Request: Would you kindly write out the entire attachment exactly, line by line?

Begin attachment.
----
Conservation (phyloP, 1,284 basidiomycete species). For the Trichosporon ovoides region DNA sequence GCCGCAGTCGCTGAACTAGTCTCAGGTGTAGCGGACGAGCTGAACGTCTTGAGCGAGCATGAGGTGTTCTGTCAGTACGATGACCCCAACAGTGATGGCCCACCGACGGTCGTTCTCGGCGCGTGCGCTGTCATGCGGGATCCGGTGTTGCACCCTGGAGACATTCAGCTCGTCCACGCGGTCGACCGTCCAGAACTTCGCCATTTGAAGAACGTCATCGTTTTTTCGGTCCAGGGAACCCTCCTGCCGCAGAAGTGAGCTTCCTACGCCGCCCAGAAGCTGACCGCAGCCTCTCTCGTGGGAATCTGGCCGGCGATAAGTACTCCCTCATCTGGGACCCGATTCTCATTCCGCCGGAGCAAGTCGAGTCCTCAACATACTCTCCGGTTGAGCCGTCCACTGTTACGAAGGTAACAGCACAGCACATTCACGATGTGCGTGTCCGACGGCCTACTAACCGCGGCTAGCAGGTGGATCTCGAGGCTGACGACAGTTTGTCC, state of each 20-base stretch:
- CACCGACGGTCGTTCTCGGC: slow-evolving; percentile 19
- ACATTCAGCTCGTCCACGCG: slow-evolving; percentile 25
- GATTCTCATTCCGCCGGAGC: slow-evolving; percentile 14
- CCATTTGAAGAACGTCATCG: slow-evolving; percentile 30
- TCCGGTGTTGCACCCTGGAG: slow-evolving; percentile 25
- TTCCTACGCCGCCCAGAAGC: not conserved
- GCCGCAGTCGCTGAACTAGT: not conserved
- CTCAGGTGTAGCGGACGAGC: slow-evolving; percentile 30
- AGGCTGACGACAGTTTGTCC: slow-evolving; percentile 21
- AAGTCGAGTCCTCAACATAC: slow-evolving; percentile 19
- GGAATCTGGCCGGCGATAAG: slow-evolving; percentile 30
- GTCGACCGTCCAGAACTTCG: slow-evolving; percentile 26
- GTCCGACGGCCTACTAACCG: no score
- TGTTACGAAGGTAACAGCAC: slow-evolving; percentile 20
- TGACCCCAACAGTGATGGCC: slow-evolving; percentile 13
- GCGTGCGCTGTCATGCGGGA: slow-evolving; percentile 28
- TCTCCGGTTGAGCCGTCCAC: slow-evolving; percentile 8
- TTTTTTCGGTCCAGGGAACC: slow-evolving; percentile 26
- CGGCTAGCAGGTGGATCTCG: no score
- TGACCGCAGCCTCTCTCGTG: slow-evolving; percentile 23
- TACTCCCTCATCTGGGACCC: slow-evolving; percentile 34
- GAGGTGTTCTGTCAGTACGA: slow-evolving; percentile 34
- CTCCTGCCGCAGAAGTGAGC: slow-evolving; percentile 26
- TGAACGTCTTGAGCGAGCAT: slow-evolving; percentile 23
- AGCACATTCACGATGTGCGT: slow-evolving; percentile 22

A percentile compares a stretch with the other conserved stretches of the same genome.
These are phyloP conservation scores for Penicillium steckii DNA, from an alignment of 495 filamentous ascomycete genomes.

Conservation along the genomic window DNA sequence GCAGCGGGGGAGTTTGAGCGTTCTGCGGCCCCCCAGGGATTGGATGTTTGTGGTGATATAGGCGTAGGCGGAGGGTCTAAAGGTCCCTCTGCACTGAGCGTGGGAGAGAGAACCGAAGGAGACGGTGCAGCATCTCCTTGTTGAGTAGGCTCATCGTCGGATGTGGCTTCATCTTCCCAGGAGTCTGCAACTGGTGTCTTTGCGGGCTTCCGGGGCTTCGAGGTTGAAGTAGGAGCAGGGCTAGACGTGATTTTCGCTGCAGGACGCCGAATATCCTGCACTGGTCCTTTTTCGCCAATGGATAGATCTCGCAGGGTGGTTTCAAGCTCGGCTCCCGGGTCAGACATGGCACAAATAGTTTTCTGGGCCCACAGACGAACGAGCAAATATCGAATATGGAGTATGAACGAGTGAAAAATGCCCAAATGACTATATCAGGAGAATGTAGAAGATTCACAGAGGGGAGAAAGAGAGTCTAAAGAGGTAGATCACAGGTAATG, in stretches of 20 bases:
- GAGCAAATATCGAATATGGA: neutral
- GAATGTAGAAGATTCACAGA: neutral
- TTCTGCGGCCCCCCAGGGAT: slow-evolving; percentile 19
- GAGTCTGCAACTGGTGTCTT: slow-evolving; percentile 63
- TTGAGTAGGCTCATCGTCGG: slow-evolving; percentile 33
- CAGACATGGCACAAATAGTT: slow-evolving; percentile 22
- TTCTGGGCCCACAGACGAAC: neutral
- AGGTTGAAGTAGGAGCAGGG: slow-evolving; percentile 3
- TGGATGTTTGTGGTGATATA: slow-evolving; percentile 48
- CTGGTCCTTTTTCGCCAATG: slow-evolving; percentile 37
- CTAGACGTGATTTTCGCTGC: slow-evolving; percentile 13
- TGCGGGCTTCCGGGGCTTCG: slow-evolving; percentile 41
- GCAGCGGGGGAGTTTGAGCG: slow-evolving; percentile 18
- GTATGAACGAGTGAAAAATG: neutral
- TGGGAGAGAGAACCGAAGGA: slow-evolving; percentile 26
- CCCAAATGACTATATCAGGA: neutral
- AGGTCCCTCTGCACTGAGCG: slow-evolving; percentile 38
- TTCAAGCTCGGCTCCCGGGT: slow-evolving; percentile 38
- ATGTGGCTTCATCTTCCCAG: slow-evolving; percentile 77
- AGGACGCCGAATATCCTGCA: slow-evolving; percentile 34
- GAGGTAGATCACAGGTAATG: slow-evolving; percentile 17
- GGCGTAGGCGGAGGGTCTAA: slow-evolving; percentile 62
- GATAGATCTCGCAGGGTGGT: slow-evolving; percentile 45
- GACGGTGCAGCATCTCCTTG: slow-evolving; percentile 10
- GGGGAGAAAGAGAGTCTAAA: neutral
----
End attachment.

Conservation (phyloP, 1,284 basidiomycete species). For the Trichosporon ovoides region DNA sequence GCCGCAGTCGCTGAACTAGTCTCAGGTGTAGCGGACGAGCTGAACGTCTTGAGCGAGCATGAGGTGTTCTGTCAGTACGATGACCCCAACAGTGATGGCCCACCGACGGTCGTTCTCGGCGCGTGCGCTGTCATGCGGGATCCGGTGTTGCACCCTGGAGACATTCAGCTCGTCCACGCGGTCGACCGTCCAGAACTTCGCCATTTGAAGAACGTCATCGTTTTTTCGGTCCAGGGAACCCTCCTGCCGCAGAAGTGAGCTTCCTACGCCGCCCAGAAGCTGACCGCAGCCTCTCTCGTGGGAATCTGGCCGGCGATAAGTACTCCCTCATCTGGGACCCGATTCTCATTCCGCCGGAGCAAGTCGAGTCCTCAACATACTCTCCGGTTGAGCCGTCCACTGTTACGAAGGTAACAGCACAGCACATTCACGATGTGCGTGTCCGACGGCCTACTAACCGCGGCTAGCAGGTGGATCTCGAGGCTGACGACAGTTTGTCC, state of each 20-base stretch:
- CACCGACGGTCGTTCTCGGC: slow-evolving; percentile 19
- ACATTCAGCTCGTCCACGCG: slow-evolving; percentile 25
- GATTCTCATTCCGCCGGAGC: slow-evolving; percentile 14
- CCATTTGAAGAACGTCATCG: slow-evolving; percentile 30
- TCCGGTGTTGCACCCTGGAG: slow-evolving; percentile 25
- TTCCTACGCCGCCCAGAAGC: not conserved
- GCCGCAGTCGCTGAACTAGT: not conserved
- CTCAGGTGTAGCGGACGAGC: slow-evolving; percentile 30
- AGGCTGACGACAGTTTGTCC: slow-evolving; percentile 21
- AAGTCGAGTCCTCAACATAC: slow-evolving; percentile 19
- GGAATCTGGCCGGCGATAAG: slow-evolving; percentile 30
- GTCGACCGTCCAGAACTTCG: slow-evolving; percentile 26
- GTCCGACGGCCTACTAACCG: no score
- TGTTACGAAGGTAACAGCAC: slow-evolving; percentile 20
- TGACCCCAACAGTGATGGCC: slow-evolving; percentile 13
- GCGTGCGCTGTCATGCGGGA: slow-evolving; percentile 28
- TCTCCGGTTGAGCCGTCCAC: slow-evolving; percentile 8
- TTTTTTCGGTCCAGGGAACC: slow-evolving; percentile 26
- CGGCTAGCAGGTGGATCTCG: no score
- TGACCGCAGCCTCTCTCGTG: slow-evolving; percentile 23
- TACTCCCTCATCTGGGACCC: slow-evolving; percentile 34
- GAGGTGTTCTGTCAGTACGA: slow-evolving; percentile 34
- CTCCTGCCGCAGAAGTGAGC: slow-evolving; percentile 26
- TGAACGTCTTGAGCGAGCAT: slow-evolving; percentile 23
- AGCACATTCACGATGTGCGT: slow-evolving; percentile 22

A percentile compares a stretch with the other conserved stretches of the same genome.
These are phyloP conservation scores for Penicillium steckii DNA, from an alignment of 495 filamentous ascomycete genomes.

Conservation along the genomic window DNA sequence GCAGCGGGGGAGTTTGAGCGTTCTGCGGCCCCCCAGGGATTGGATGTTTGTGGTGATATAGGCGTAGGCGGAGGGTCTAAAGGTCCCTCTGCACTGAGCGTGGGAGAGAGAACCGAAGGAGACGGTGCAGCATCTCCTTGTTGAGTAGGCTCATCGTCGGATGTGGCTTCATCTTCCCAGGAGTCTGCAACTGGTGTCTTTGCGGGCTTCCGGGGCTTCGAGGTTGAAGTAGGAGCAGGGCTAGACGTGATTTTCGCTGCAGGACGCCGAATATCCTGCACTGGTCCTTTTTCGCCAATGGATAGATCTCGCAGGGTGGTTTCAAGCTCGGCTCCCGGGTCAGACATGGCACAAATAGTTTTCTGGGCCCACAGACGAACGAGCAAATATCGAATATGGAGTATGAACGAGTGAAAAATGCCCAAATGACTATATCAGGAGAATGTAGAAGATTCACAGAGGGGAGAAAGAGAGTCTAAAGAGGTAGATCACAGGTAATG, in stretches of 20 bases:
- GAGCAAATATCGAATATGGA: neutral
- GAATGTAGAAGATTCACAGA: neutral
- TTCTGCGGCCCCCCAGGGAT: slow-evolving; percentile 19
- GAGTCTGCAACTGGTGTCTT: slow-evolving; percentile 63
- TTGAGTAGGCTCATCGTCGG: slow-evolving; percentile 33
- CAGACATGGCACAAATAGTT: slow-evolving; percentile 22
- TTCTGGGCCCACAGACGAAC: neutral
- AGGTTGAAGTAGGAGCAGGG: slow-evolving; percentile 3
- TGGATGTTTGTGGTGATATA: slow-evolving; percentile 48
- CTGGTCCTTTTTCGCCAATG: slow-evolving; percentile 37
- CTAGACGTGATTTTCGCTGC: slow-evolving; percentile 13
- TGCGGGCTTCCGGGGCTTCG: slow-evolving; percentile 41
- GCAGCGGGGGAGTTTGAGCG: slow-evolving; percentile 18
- GTATGAACGAGTGAAAAATG: neutral
- TGGGAGAGAGAACCGAAGGA: slow-evolving; percentile 26
- CCCAAATGACTATATCAGGA: neutral
- AGGTCCCTCTGCACTGAGCG: slow-evolving; percentile 38
- TTCAAGCTCGGCTCCCGGGT: slow-evolving; percentile 38
- ATGTGGCTTCATCTTCCCAG: slow-evolving; percentile 77
- AGGACGCCGAATATCCTGCA: slow-evolving; percentile 34
- GAGGTAGATCACAGGTAATG: slow-evolving; percentile 17
- GGCGTAGGCGGAGGGTCTAA: slow-evolving; percentile 62
- GATAGATCTCGCAGGGTGGT: slow-evolving; percentile 45
- GACGGTGCAGCATCTCCTTG: slow-evolving; percentile 10
- GGGGAGAAAGAGAGTCTAAA: neutral